Mystery Upholstery Stain!
I received an email and follow up call from a fine fabric specialist who had a problem with a fabric after doing "everything right".
The technician saw a white fabric that tested as being a natural fiber, and made the assumption that this would be best cleaned with an acidic detergent and very low moisture. In the technicians mind, browning was the biggest risk he faced, and in his experience, he knew that a low moisture cleaning process with a low pH product would likely be safest.
However, the fabric appeared to discolor almost immediately when wet, and the technician stopped immediately and where the margin of the cleaned areas met the area that were not cleaned, a brown hazy line appeared.
The technician, assuming it was browning, attempted to reclean the area with the same product (as acidic detergents are often useful to remove browning), but the discoloration remained.
What went wrong?
This fabric didn't brown (although the discoloration was brown in color), it watermarked. Water marks occur when fabrics that have been treated with sizing receive uneven wetting, and/or uneven drying, such as what happened when he stopped when the fabric darkened.
The sizing (which is put on during manufacturing to make it have more body, and to help in the sewing and seaming process), dissolved and built up at the "dry margins" to the extent where it formed a brown stain.
How could this have been prevented?
It's possible that had the cleaner simply completed cleaning the fabric instead of stopping, the problem may not have occurred. It's difficult, though, to fault a technician who sees something bad happening and stops in an effort not to make things worse.
It's unlikely that a fabric that darkens while wet is experiencing a dangerous problem. Both browning and color bleeding happen during the drying process. Natural fibers that darken during cleaning may be linen (which darkens when wet, but dries without discoloration), as will thin cotton or rayon that become clear when wet.
The other clue that the technician noticed, but didn't realize he'd been given, was that where the customer had tried to remove a spot themselves, there was a water mark. If you see a fabric with an existing watermark before cleaning, you must do two things:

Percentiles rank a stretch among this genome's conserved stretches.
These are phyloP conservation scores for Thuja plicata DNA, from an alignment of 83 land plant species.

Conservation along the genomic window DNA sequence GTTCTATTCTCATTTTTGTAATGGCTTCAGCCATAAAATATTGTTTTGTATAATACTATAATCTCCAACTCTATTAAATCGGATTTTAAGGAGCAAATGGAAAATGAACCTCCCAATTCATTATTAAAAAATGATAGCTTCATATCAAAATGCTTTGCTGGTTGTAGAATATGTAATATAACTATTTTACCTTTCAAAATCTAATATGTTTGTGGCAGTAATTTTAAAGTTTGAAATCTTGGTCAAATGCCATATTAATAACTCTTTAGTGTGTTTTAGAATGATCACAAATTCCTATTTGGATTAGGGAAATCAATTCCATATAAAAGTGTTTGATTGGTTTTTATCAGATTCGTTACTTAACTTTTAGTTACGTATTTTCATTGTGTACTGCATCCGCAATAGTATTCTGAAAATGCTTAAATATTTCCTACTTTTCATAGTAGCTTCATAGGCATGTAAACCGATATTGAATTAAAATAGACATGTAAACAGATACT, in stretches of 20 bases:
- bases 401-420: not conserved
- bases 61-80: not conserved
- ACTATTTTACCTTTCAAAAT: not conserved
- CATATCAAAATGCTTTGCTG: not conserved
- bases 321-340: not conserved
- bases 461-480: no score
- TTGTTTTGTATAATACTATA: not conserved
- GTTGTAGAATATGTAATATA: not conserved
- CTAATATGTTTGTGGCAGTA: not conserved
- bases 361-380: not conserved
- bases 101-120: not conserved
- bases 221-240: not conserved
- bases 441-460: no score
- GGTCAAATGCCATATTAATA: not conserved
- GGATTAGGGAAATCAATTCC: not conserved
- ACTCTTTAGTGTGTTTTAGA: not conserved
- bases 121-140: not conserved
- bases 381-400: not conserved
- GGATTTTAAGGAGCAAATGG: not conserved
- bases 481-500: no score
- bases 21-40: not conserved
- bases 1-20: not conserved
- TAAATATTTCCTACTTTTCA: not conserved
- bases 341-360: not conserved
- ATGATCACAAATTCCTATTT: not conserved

- Warn the customer! Fabrics with sizing that allow water marking to occur can be a problem to clean. The customer must be told that the original water mark may not come out, and that there is a possibility that more water marks might occur after cleaning.
- Treat the entire fabric with distilled water before cleaning. After dry soil removal, apply a fine mist of distilled water to the entire fabric will cause any soluble sizing to evenly "wet out", and keep your subsequent applications of detergent from causing water marks. This application might even remove pre-existing watermarks as well.
This type of incident is a good reminder to do a thorough inspection before cleaning, not just to point out things you can't fix, but to look for clues as to how a fabric might respond during your cleaning process.
If you'd like a form to help you with your preinspection step, and what preexisting conditions tell you about what has happened (or might happen later), go to our resource box below.
|I strongly recommend that you use the Upholstery Condition Inspection Report when dealing with delicate fabrics. Since 1987 it has been the only comprehensive such form in our industry. If you would like to check out the form, CLICK HERE. You can download a "proof set" as well as find the price for bundles of 50 of these valuable 2 part NCR forms.